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Top 100 : 2005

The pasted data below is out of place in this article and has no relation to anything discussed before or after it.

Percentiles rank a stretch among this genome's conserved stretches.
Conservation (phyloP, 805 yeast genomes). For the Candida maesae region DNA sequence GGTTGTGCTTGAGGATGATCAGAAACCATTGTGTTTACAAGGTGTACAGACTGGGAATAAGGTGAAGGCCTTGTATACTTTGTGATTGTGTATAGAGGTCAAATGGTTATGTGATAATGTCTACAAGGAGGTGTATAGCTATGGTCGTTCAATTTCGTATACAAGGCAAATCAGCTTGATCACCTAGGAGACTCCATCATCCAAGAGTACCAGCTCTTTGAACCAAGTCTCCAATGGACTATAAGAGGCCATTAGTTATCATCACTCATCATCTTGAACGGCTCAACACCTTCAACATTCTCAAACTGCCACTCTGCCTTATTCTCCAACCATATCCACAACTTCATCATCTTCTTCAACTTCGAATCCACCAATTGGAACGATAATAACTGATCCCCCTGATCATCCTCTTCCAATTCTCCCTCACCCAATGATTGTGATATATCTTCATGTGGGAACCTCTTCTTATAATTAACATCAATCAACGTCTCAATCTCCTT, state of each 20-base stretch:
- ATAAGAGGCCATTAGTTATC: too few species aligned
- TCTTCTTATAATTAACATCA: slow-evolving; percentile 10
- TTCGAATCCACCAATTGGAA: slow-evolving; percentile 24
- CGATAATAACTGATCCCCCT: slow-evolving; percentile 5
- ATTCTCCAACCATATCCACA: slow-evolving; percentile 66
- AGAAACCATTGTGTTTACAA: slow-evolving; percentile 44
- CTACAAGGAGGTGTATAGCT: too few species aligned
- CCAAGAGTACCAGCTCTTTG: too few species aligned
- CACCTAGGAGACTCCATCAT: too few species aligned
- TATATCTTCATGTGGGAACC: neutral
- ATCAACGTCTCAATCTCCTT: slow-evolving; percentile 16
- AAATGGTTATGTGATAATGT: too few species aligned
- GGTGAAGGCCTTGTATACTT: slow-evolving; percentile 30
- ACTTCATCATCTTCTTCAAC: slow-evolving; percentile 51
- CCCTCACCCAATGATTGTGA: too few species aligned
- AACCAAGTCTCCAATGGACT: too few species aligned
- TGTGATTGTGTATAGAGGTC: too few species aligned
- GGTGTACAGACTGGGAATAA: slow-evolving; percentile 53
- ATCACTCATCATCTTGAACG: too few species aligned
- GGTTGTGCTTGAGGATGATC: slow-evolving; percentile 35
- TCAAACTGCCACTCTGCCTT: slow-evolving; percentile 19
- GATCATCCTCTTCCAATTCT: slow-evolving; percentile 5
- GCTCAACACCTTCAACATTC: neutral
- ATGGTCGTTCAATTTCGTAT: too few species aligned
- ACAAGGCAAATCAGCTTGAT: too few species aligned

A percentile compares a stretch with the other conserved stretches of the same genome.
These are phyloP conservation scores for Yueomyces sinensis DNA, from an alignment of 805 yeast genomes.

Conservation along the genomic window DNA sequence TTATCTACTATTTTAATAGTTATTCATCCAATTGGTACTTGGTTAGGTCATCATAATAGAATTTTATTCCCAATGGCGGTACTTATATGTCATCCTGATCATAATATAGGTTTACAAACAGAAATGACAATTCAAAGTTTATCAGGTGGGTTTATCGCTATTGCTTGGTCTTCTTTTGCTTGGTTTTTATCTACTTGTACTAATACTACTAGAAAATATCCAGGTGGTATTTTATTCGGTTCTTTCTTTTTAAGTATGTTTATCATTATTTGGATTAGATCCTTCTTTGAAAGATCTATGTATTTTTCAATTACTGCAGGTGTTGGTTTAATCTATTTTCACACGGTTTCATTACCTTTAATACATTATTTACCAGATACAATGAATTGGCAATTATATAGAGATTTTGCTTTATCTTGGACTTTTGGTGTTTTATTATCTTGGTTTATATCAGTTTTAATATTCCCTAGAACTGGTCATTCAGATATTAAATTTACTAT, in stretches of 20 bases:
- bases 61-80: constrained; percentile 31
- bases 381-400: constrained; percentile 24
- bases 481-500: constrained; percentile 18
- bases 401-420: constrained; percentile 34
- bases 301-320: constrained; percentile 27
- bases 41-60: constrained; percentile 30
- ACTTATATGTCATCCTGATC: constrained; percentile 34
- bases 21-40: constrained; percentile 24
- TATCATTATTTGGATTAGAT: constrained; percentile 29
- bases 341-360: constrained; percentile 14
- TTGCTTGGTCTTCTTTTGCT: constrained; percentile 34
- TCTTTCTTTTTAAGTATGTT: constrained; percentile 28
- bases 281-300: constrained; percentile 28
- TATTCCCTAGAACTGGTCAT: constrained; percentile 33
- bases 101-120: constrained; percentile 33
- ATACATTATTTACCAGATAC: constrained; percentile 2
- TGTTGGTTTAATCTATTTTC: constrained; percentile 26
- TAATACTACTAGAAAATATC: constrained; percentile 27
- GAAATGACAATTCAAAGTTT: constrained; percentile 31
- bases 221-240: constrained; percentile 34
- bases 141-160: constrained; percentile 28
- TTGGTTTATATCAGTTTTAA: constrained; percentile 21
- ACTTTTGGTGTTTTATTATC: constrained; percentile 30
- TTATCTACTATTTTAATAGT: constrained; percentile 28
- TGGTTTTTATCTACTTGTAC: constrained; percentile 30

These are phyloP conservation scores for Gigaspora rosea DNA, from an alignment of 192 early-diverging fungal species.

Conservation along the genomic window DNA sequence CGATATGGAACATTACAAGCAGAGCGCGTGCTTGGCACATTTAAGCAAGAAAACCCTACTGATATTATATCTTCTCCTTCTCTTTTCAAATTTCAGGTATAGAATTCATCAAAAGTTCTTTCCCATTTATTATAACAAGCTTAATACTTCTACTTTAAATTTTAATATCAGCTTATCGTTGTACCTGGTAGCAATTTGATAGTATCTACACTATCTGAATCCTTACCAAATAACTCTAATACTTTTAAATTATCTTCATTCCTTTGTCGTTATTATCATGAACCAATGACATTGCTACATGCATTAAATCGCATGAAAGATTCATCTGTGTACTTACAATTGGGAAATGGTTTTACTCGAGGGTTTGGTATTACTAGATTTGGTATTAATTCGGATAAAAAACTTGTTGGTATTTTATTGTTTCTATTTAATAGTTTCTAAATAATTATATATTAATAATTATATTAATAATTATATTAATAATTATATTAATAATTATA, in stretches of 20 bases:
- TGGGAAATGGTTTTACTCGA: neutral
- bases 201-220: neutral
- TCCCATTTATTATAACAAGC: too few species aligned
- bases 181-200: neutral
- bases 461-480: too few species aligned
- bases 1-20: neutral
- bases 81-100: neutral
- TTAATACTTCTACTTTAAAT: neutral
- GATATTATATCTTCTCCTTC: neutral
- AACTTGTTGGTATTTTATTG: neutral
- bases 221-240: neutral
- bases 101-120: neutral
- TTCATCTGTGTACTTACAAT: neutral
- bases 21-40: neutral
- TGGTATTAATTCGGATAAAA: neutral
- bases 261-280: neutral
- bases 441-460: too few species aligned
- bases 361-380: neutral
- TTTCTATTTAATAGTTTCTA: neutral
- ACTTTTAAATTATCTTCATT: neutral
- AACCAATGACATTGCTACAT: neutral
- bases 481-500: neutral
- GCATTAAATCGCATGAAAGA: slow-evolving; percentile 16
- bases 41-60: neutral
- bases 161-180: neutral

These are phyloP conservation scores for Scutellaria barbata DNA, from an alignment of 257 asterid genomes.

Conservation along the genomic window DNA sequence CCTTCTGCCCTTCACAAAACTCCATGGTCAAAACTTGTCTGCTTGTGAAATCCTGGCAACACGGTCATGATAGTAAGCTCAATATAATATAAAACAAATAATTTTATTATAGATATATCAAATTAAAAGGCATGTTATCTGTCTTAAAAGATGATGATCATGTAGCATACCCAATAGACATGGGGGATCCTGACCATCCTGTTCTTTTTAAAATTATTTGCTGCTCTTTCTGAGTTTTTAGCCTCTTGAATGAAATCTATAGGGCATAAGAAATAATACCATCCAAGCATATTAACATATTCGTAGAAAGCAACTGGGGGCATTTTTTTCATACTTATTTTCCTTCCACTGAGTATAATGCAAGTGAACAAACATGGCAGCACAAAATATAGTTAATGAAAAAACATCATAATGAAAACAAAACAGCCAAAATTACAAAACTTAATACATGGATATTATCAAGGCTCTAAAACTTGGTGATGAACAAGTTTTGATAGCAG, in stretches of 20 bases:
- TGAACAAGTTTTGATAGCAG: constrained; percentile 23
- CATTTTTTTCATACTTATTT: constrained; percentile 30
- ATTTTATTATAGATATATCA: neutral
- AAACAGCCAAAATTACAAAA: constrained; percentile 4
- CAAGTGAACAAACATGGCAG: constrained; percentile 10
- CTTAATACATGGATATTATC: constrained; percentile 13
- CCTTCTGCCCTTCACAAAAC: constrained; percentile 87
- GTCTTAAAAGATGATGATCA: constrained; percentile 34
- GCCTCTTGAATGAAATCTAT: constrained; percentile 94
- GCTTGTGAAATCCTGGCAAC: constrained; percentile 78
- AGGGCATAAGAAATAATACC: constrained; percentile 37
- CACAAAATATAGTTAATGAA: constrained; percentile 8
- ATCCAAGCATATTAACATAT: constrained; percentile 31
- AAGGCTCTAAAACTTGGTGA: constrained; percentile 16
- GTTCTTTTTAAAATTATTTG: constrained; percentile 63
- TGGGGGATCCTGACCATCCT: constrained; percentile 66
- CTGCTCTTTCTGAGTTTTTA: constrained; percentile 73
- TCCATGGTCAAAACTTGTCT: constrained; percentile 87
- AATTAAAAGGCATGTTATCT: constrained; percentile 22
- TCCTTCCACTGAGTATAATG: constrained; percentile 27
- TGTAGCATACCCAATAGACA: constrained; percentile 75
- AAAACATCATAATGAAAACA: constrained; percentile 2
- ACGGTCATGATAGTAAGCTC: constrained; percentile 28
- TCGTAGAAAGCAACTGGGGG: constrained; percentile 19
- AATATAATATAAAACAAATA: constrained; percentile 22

Leaders in engineering and beyond Advisory panel Australia’s top engineers work in a variety of fields in Australia and overseas. by Dietrich Georg Managing Editor F ollowing the success of last year’s inaugural list of Australia’s 100 most influential engineers, we broadened its scope this year making it even more a showcase of the spread of engineers in influential positions within engineering and beyond, both in Australia and overseas. We uncovered engineers in top positions not only in engineering companies but also in finance, academia and politics. Our first selection criteria was currency as we didn’t want to create an historic list. We searched for engineers who are influential at present, either through the position they hold or the work they do. Engineers who made major contributions in the past are not included. Similarly, engineers who were on last year’s list but resigned from their positions in the meantime are no longer on it. The second selection criteria we consid- ered was the sphere of influence, from industry, academia and research to defence, finance, public service and politics. Recognising these different areas we divided the list into six catetories – Industry, Consulting, Academia/Research, Defence, Associations and Other – listing the top engineers in each of them. This year we broadened the scope of the Other category to capture engineers who hold influential positions outside engineering. We found they all look back at their engineering beginnings as excellent launching pads for their careers. To allow for the expansion of this category we had to set the bar a little higher in some of the other categories. As for citizenship and location, we in- cluded engineers working in Australia independent of their citizenship as well as Australian engineers working overseas. The final composition of the list is 41 in Industry, 15 in Consulting, 15 in Academia/ Research, 9 in Associations, 6 in Defence and 14 in Other. We did not rank the names, as the level of influence in the different areas would have been very difficult to compare. In recognition of this year being the Year of the Young Engineers we added an extra category of Young Engineers/Newcomers to the Top 100. We selected 10 engineers up to and including the age of 35, who are already outstanding in their career achievements. Overall, this year there are only three women in the Top 100 list. But the Young Engineers category at least has another two. I was assisted in the selection process by a panel of four retired engineers who all had distinguished careers and are still very active – David Croft, General Peter Gration, Emeritus Professor Rolf Prince and Martin Thomas – as well as internationally renowned leadership consultant Margot Cairnes (see side bar). Inevitably the selection process contained a subjective element and we don’t imagine everyone will agree with our choices. But the list demonstrates the breadth of engineers in influential positions and the great opportunities the profession offers to its young graduates. ■ Our selection process was assisted by an advisory panel of five. They were: Margot Cairnes, director of corporate transformation and leadership consultant Zaffyre International and regular columnist of Engineers Australia. Electrical engineer David Croft, former chief executive and managing director of Transgrid, NSW. Civil engineer General Peter Gration, former chief of the Australian Defence Force. Chemical engineer Emeritus Professor Rolf Prince, former head of the Department of Chemical Engineering at Sydney University and past international president of the Institution of Chemical Engineers. Mechanical engineer Martin Thomas, past president of Engineers Australia and former international operations director of Merz Australia. ENGINEERS AUSTRALIA JUNE 2005 33 33-34 g - Top Intro 33 6/2/05, 8:34 PM